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Desdemona A Play About A Handkerchief Pdf ##BEST## Free

Othello most probably made up this version of the origin of the handkerchief to test Desdemona. He wants his wife to tell him the truth about the whereabouts of the personal object. Desdemona is bothered by the story and lies to Othello for the first time. She says that the handkerchief is still with her.

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If at the beginning of the play, Desdemona symbolized purity and cleanliness for Othello. Later he starts using animal metaphors while talking about her. When Othello becomes completely poisoned with jealousy, he compares Desdemona with

Iago then brings up the lost handkerchief, saying if he'd given it to a woman, it would be her possession, and she'd be free to give it to anyone she pleased. Othello then asks whether her honor could be given as freely, too. And darn it! He wishes he could forget about that stupid handkerchief. (Thanks for bringing it up again, Iago.)

The textual history of Othello is opaque. The play was first published in 1622 as a quarto (Q1) and then, a year later, in a different version in the 1623 First Folio (F1). F1's version of the play is about 160 lines longer than Q1, with some of those lines clustering into distinct passages that do not have an equivalent in Q1. There are also different readings of hundreds of words including, most famously, the discrepancies between Q1's Othello reporting that Desdemona rewarded him with a "world of sighs" while F1 has a "world of kisses" (Act 1, scene 3). There is no scholarly consensus on the origins of these differences or on which text to use as the basis for an edition. The Folger edition is based on Q1, indicating Q-only words with pointed brackets and F-only lines with square brackets.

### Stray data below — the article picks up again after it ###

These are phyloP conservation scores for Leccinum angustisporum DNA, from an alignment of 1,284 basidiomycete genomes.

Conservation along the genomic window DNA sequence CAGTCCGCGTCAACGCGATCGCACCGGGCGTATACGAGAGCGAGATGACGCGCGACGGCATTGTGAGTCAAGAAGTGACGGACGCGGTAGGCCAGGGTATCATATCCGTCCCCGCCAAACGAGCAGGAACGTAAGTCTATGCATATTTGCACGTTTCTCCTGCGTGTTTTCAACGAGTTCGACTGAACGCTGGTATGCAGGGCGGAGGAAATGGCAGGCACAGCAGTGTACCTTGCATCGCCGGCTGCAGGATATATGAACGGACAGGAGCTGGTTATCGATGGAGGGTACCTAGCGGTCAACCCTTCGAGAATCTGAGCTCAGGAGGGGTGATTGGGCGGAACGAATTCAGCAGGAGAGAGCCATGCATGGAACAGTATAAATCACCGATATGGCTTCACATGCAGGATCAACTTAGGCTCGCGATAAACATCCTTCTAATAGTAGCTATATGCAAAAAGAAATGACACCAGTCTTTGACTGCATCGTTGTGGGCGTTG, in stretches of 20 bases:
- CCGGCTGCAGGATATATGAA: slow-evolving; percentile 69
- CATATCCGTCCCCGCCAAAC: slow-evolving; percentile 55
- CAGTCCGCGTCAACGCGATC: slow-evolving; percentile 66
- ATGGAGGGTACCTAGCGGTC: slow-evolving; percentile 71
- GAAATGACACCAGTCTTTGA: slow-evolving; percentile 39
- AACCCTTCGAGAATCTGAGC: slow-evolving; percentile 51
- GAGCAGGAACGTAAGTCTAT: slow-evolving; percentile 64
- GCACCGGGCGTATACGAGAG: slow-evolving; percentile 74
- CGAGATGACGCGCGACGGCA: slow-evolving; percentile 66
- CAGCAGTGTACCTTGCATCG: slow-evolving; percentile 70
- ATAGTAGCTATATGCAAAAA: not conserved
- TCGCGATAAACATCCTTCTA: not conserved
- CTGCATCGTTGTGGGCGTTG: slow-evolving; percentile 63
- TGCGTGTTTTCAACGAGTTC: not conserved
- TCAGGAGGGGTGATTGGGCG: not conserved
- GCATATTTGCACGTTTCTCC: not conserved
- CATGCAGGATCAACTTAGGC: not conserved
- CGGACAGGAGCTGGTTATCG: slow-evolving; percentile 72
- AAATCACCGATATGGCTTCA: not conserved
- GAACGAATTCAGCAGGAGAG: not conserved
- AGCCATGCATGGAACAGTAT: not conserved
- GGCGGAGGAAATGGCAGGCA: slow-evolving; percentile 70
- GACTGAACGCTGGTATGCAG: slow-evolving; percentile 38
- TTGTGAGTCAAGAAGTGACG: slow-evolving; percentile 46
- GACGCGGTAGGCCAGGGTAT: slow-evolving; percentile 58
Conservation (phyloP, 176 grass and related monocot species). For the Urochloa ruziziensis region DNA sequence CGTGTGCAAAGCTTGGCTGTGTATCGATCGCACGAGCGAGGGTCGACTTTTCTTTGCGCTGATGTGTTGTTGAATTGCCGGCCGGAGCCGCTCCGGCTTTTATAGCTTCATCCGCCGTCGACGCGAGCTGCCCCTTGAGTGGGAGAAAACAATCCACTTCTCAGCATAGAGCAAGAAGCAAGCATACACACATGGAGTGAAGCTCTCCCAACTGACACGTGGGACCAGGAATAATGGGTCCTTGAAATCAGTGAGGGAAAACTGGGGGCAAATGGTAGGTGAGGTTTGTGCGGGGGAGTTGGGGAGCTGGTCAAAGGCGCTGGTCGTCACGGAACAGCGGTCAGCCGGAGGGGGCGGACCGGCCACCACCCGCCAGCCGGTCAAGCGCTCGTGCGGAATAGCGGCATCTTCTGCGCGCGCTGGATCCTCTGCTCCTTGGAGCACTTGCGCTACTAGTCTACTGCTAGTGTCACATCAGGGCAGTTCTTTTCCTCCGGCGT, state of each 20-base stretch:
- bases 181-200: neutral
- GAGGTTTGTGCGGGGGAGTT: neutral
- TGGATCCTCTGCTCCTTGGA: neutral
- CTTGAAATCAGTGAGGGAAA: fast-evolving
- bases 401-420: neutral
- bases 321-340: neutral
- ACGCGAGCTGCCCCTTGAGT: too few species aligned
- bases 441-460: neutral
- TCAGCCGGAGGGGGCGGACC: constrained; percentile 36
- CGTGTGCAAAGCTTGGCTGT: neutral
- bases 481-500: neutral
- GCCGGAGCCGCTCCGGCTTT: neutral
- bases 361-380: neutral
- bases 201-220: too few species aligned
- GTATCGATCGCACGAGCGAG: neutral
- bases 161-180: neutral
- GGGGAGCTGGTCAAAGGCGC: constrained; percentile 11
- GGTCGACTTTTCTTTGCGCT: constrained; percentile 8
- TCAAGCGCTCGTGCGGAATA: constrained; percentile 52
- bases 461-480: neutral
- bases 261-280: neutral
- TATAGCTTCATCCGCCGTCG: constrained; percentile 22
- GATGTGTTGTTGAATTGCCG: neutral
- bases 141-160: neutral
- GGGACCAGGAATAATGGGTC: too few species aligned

Iago's villainy drives the action throughout the entire play, yet many people have wondered about his motivation. Here at the very end he is refusing to explain himself even under the threat of torture. He remains a mystery.

This is an example of specious reasoning and rationalization. In all likelihood, Othello is not concerned about any "betrayal" of other men. More pressingly, he can't stand the thought of what Desdemona might do with "more men" if he were to divorce her or separate from her and allow her complete freedom to indulge in the sort of dissolute behavior of which he wrongly suspects her. Othello is characterized as a man who is governed by his emotions rather than by his reason.

Through these internal conflicts, we are able to learn more about the characters. With Othello, we learn that he can become very jealous and persuaded easily. We also find that Desdemona is emotional and loves Othello even after he treated her badly. These internal conflicts are at the root of the external conflicts of the play. In conclusion, it can be clearly seen that no matter how big of a tragedy there is, conflict always lies at the heart of it.


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